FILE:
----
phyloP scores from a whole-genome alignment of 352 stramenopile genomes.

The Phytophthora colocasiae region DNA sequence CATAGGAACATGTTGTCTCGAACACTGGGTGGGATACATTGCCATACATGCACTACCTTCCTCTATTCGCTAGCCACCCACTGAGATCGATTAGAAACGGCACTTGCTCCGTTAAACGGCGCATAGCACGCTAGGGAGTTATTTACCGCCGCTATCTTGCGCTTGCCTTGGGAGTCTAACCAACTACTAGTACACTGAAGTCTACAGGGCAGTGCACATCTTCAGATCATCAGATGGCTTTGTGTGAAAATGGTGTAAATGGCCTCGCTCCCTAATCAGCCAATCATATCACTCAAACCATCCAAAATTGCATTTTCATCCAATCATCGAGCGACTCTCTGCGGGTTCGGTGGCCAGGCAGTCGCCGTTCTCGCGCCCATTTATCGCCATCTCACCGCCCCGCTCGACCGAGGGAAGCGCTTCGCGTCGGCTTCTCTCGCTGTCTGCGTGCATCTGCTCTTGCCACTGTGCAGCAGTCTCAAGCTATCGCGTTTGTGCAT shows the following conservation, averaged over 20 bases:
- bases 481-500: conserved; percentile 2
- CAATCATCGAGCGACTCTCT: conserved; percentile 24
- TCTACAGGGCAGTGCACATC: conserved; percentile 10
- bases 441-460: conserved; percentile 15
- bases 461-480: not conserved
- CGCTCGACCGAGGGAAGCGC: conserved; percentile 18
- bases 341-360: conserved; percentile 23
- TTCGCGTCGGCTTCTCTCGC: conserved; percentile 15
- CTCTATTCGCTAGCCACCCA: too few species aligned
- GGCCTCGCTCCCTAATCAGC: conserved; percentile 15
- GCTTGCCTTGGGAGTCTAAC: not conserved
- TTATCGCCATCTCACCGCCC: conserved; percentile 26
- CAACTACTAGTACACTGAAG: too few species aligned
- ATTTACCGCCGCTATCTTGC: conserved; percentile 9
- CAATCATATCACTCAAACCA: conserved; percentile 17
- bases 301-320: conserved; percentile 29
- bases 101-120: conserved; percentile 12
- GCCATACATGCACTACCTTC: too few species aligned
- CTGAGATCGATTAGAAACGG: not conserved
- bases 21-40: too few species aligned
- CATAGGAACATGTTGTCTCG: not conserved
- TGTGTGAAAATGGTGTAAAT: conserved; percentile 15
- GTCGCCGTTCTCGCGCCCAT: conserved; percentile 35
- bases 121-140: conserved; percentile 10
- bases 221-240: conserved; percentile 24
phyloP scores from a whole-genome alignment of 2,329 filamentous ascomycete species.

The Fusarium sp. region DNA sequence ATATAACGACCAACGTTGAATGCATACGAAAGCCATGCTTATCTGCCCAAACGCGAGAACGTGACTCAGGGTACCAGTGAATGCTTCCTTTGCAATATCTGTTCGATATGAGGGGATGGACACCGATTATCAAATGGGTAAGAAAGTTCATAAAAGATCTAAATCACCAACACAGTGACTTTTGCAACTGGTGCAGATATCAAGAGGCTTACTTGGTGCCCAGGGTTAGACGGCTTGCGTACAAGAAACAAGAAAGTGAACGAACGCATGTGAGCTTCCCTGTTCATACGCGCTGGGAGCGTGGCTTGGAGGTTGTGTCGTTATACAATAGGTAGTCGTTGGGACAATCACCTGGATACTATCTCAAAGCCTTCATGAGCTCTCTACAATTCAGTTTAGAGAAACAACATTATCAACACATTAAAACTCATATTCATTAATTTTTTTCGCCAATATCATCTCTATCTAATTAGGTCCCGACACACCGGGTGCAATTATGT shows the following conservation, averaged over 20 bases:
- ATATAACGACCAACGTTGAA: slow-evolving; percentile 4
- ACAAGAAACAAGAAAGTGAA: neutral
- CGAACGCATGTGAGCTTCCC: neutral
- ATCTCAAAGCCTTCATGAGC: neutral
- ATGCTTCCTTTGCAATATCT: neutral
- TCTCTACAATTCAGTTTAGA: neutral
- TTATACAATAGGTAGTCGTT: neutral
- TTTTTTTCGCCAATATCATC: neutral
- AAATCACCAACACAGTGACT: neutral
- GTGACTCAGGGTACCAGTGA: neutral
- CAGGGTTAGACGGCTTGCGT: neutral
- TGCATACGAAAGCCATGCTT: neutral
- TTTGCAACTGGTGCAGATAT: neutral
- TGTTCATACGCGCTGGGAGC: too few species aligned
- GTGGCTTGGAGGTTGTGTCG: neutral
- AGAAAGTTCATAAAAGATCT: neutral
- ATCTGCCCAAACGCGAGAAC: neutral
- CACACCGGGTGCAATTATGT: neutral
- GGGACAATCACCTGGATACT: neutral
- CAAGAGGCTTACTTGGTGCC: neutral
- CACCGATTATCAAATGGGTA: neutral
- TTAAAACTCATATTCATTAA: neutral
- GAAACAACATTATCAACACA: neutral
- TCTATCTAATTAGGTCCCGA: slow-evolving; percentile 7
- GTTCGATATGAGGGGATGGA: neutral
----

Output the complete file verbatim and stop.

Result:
phyloP scores from a whole-genome alignment of 352 stramenopile genomes.

The Phytophthora colocasiae region DNA sequence CATAGGAACATGTTGTCTCGAACACTGGGTGGGATACATTGCCATACATGCACTACCTTCCTCTATTCGCTAGCCACCCACTGAGATCGATTAGAAACGGCACTTGCTCCGTTAAACGGCGCATAGCACGCTAGGGAGTTATTTACCGCCGCTATCTTGCGCTTGCCTTGGGAGTCTAACCAACTACTAGTACACTGAAGTCTACAGGGCAGTGCACATCTTCAGATCATCAGATGGCTTTGTGTGAAAATGGTGTAAATGGCCTCGCTCCCTAATCAGCCAATCATATCACTCAAACCATCCAAAATTGCATTTTCATCCAATCATCGAGCGACTCTCTGCGGGTTCGGTGGCCAGGCAGTCGCCGTTCTCGCGCCCATTTATCGCCATCTCACCGCCCCGCTCGACCGAGGGAAGCGCTTCGCGTCGGCTTCTCTCGCTGTCTGCGTGCATCTGCTCTTGCCACTGTGCAGCAGTCTCAAGCTATCGCGTTTGTGCAT shows the following conservation, averaged over 20 bases:
- bases 481-500: conserved; percentile 2
- CAATCATCGAGCGACTCTCT: conserved; percentile 24
- TCTACAGGGCAGTGCACATC: conserved; percentile 10
- bases 441-460: conserved; percentile 15
- bases 461-480: not conserved
- CGCTCGACCGAGGGAAGCGC: conserved; percentile 18
- bases 341-360: conserved; percentile 23
- TTCGCGTCGGCTTCTCTCGC: conserved; percentile 15
- CTCTATTCGCTAGCCACCCA: too few species aligned
- GGCCTCGCTCCCTAATCAGC: conserved; percentile 15
- GCTTGCCTTGGGAGTCTAAC: not conserved
- TTATCGCCATCTCACCGCCC: conserved; percentile 26
- CAACTACTAGTACACTGAAG: too few species aligned
- ATTTACCGCCGCTATCTTGC: conserved; percentile 9
- CAATCATATCACTCAAACCA: conserved; percentile 17
- bases 301-320: conserved; percentile 29
- bases 101-120: conserved; percentile 12
- GCCATACATGCACTACCTTC: too few species aligned
- CTGAGATCGATTAGAAACGG: not conserved
- bases 21-40: too few species aligned
- CATAGGAACATGTTGTCTCG: not conserved
- TGTGTGAAAATGGTGTAAAT: conserved; percentile 15
- GTCGCCGTTCTCGCGCCCAT: conserved; percentile 35
- bases 121-140: conserved; percentile 10
- bases 221-240: conserved; percentile 24
phyloP scores from a whole-genome alignment of 2,329 filamentous ascomycete species.

The Fusarium sp. region DNA sequence ATATAACGACCAACGTTGAATGCATACGAAAGCCATGCTTATCTGCCCAAACGCGAGAACGTGACTCAGGGTACCAGTGAATGCTTCCTTTGCAATATCTGTTCGATATGAGGGGATGGACACCGATTATCAAATGGGTAAGAAAGTTCATAAAAGATCTAAATCACCAACACAGTGACTTTTGCAACTGGTGCAGATATCAAGAGGCTTACTTGGTGCCCAGGGTTAGACGGCTTGCGTACAAGAAACAAGAAAGTGAACGAACGCATGTGAGCTTCCCTGTTCATACGCGCTGGGAGCGTGGCTTGGAGGTTGTGTCGTTATACAATAGGTAGTCGTTGGGACAATCACCTGGATACTATCTCAAAGCCTTCATGAGCTCTCTACAATTCAGTTTAGAGAAACAACATTATCAACACATTAAAACTCATATTCATTAATTTTTTTCGCCAATATCATCTCTATCTAATTAGGTCCCGACACACCGGGTGCAATTATGT shows the following conservation, averaged over 20 bases:
- ATATAACGACCAACGTTGAA: slow-evolving; percentile 4
- ACAAGAAACAAGAAAGTGAA: neutral
- CGAACGCATGTGAGCTTCCC: neutral
- ATCTCAAAGCCTTCATGAGC: neutral
- ATGCTTCCTTTGCAATATCT: neutral
- TCTCTACAATTCAGTTTAGA: neutral
- TTATACAATAGGTAGTCGTT: neutral
- TTTTTTTCGCCAATATCATC: neutral
- AAATCACCAACACAGTGACT: neutral
- GTGACTCAGGGTACCAGTGA: neutral
- CAGGGTTAGACGGCTTGCGT: neutral
- TGCATACGAAAGCCATGCTT: neutral
- TTTGCAACTGGTGCAGATAT: neutral
- TGTTCATACGCGCTGGGAGC: too few species aligned
- GTGGCTTGGAGGTTGTGTCG: neutral
- AGAAAGTTCATAAAAGATCT: neutral
- ATCTGCCCAAACGCGAGAAC: neutral
- CACACCGGGTGCAATTATGT: neutral
- GGGACAATCACCTGGATACT: neutral
- CAAGAGGCTTACTTGGTGCC: neutral
- CACCGATTATCAAATGGGTA: neutral
- TTAAAACTCATATTCATTAA: neutral
- GAAACAACATTATCAACACA: neutral
- TCTATCTAATTAGGTCCCGA: slow-evolving; percentile 7
- GTTCGATATGAGGGGATGGA: neutral